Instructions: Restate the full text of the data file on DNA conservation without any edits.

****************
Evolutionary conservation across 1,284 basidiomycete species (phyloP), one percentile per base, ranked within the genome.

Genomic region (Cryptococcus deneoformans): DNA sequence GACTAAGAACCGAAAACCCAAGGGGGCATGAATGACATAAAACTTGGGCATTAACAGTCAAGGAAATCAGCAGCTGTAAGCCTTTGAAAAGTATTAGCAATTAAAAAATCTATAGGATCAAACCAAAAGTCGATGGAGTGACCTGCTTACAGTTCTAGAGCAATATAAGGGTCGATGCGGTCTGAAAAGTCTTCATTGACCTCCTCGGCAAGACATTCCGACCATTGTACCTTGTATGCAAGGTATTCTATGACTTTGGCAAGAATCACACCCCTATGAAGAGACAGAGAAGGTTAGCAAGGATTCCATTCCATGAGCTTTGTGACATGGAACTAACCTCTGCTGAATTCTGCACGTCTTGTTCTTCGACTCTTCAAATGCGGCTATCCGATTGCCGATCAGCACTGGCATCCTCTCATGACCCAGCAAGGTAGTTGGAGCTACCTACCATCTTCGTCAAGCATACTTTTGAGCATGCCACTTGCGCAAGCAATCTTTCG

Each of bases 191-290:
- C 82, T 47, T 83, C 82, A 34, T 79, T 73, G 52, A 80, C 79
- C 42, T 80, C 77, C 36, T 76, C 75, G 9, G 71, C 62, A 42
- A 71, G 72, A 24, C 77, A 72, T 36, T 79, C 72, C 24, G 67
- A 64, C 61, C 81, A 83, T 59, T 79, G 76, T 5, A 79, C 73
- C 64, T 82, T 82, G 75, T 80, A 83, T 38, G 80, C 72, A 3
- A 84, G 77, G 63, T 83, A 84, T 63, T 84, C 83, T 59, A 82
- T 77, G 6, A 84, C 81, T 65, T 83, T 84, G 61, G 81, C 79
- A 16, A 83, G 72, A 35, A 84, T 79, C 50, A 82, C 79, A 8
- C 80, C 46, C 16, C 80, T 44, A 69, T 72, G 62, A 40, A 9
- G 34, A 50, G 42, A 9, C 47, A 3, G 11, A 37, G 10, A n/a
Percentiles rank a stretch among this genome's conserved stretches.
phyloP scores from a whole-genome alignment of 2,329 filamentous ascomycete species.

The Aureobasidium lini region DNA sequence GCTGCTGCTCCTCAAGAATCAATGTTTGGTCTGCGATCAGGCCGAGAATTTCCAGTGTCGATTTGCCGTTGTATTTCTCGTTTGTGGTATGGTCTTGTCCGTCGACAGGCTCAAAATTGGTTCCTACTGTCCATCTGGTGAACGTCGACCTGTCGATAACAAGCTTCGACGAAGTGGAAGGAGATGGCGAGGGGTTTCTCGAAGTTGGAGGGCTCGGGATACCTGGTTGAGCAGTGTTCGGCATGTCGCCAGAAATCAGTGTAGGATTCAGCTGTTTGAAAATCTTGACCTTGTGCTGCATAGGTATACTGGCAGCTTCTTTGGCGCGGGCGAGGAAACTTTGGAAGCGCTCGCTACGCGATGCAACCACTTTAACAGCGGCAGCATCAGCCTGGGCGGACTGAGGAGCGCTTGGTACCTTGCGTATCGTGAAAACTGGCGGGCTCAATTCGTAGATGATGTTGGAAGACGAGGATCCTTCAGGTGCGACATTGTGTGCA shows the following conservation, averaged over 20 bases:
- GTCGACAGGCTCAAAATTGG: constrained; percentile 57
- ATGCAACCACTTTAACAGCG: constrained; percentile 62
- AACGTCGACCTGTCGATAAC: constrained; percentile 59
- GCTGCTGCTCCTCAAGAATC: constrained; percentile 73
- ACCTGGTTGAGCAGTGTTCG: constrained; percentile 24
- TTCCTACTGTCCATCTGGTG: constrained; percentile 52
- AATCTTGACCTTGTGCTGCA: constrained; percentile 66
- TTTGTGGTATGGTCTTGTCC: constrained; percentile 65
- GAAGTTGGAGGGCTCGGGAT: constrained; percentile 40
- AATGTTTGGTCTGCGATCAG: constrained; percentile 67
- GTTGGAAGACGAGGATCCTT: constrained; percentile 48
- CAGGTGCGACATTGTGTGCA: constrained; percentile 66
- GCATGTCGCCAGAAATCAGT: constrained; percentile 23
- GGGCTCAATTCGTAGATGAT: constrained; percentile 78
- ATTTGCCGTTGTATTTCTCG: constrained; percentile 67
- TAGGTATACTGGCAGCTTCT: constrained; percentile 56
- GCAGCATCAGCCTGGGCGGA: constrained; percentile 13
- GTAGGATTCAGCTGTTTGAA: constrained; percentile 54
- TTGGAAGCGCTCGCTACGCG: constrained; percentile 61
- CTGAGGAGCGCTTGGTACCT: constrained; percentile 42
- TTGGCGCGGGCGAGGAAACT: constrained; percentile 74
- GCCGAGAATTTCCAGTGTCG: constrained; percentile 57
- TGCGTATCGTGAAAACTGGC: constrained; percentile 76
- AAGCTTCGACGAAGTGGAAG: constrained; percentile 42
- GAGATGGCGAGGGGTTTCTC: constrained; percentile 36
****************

Evolutionary conservation across 1,284 basidiomycete species (phyloP), one percentile per base, ranked within the genome.

Genomic region (Cryptococcus deneoformans): DNA sequence GACTAAGAACCGAAAACCCAAGGGGGCATGAATGACATAAAACTTGGGCATTAACAGTCAAGGAAATCAGCAGCTGTAAGCCTTTGAAAAGTATTAGCAATTAAAAAATCTATAGGATCAAACCAAAAGTCGATGGAGTGACCTGCTTACAGTTCTAGAGCAATATAAGGGTCGATGCGGTCTGAAAAGTCTTCATTGACCTCCTCGGCAAGACATTCCGACCATTGTACCTTGTATGCAAGGTATTCTATGACTTTGGCAAGAATCACACCCCTATGAAGAGACAGAGAAGGTTAGCAAGGATTCCATTCCATGAGCTTTGTGACATGGAACTAACCTCTGCTGAATTCTGCACGTCTTGTTCTTCGACTCTTCAAATGCGGCTATCCGATTGCCGATCAGCACTGGCATCCTCTCATGACCCAGCAAGGTAGTTGGAGCTACCTACCATCTTCGTCAAGCATACTTTTGAGCATGCCACTTGCGCAAGCAATCTTTCG

Each of bases 191-290:
- C 82, T 47, T 83, C 82, A 34, T 79, T 73, G 52, A 80, C 79
- C 42, T 80, C 77, C 36, T 76, C 75, G 9, G 71, C 62, A 42
- A 71, G 72, A 24, C 77, A 72, T 36, T 79, C 72, C 24, G 67
- A 64, C 61, C 81, A 83, T 59, T 79, G 76, T 5, A 79, C 73
- C 64, T 82, T 82, G 75, T 80, A 83, T 38, G 80, C 72, A 3
- A 84, G 77, G 63, T 83, A 84, T 63, T 84, C 83, T 59, A 82
- T 77, G 6, A 84, C 81, T 65, T 83, T 84, G 61, G 81, C 79
- A 16, A 83, G 72, A 35, A 84, T 79, C 50, A 82, C 79, A 8
- C 80, C 46, C 16, C 80, T 44, A 69, T 72, G 62, A 40, A 9
- G 34, A 50, G 42, A 9, C 47, A 3, G 11, A 37, G 10, A n/a
Percentiles rank a stretch among this genome's conserved stretches.
phyloP scores from a whole-genome alignment of 2,329 filamentous ascomycete species.

The Aureobasidium lini region DNA sequence GCTGCTGCTCCTCAAGAATCAATGTTTGGTCTGCGATCAGGCCGAGAATTTCCAGTGTCGATTTGCCGTTGTATTTCTCGTTTGTGGTATGGTCTTGTCCGTCGACAGGCTCAAAATTGGTTCCTACTGTCCATCTGGTGAACGTCGACCTGTCGATAACAAGCTTCGACGAAGTGGAAGGAGATGGCGAGGGGTTTCTCGAAGTTGGAGGGCTCGGGATACCTGGTTGAGCAGTGTTCGGCATGTCGCCAGAAATCAGTGTAGGATTCAGCTGTTTGAAAATCTTGACCTTGTGCTGCATAGGTATACTGGCAGCTTCTTTGGCGCGGGCGAGGAAACTTTGGAAGCGCTCGCTACGCGATGCAACCACTTTAACAGCGGCAGCATCAGCCTGGGCGGACTGAGGAGCGCTTGGTACCTTGCGTATCGTGAAAACTGGCGGGCTCAATTCGTAGATGATGTTGGAAGACGAGGATCCTTCAGGTGCGACATTGTGTGCA shows the following conservation, averaged over 20 bases:
- GTCGACAGGCTCAAAATTGG: constrained; percentile 57
- ATGCAACCACTTTAACAGCG: constrained; percentile 62
- AACGTCGACCTGTCGATAAC: constrained; percentile 59
- GCTGCTGCTCCTCAAGAATC: constrained; percentile 73
- ACCTGGTTGAGCAGTGTTCG: constrained; percentile 24
- TTCCTACTGTCCATCTGGTG: constrained; percentile 52
- AATCTTGACCTTGTGCTGCA: constrained; percentile 66
- TTTGTGGTATGGTCTTGTCC: constrained; percentile 65
- GAAGTTGGAGGGCTCGGGAT: constrained; percentile 40
- AATGTTTGGTCTGCGATCAG: constrained; percentile 67
- GTTGGAAGACGAGGATCCTT: constrained; percentile 48
- CAGGTGCGACATTGTGTGCA: constrained; percentile 66
- GCATGTCGCCAGAAATCAGT: constrained; percentile 23
- GGGCTCAATTCGTAGATGAT: constrained; percentile 78
- ATTTGCCGTTGTATTTCTCG: constrained; percentile 67
- TAGGTATACTGGCAGCTTCT: constrained; percentile 56
- GCAGCATCAGCCTGGGCGGA: constrained; percentile 13
- GTAGGATTCAGCTGTTTGAA: constrained; percentile 54
- TTGGAAGCGCTCGCTACGCG: constrained; percentile 61
- CTGAGGAGCGCTTGGTACCT: constrained; percentile 42
- TTGGCGCGGGCGAGGAAACT: constrained; percentile 74
- GCCGAGAATTTCCAGTGTCG: constrained; percentile 57
- TGCGTATCGTGAAAACTGGC: constrained; percentile 76
- AAGCTTCGACGAAGTGGAAG: constrained; percentile 42
- GAGATGGCGAGGGGTTTCTC: constrained; percentile 36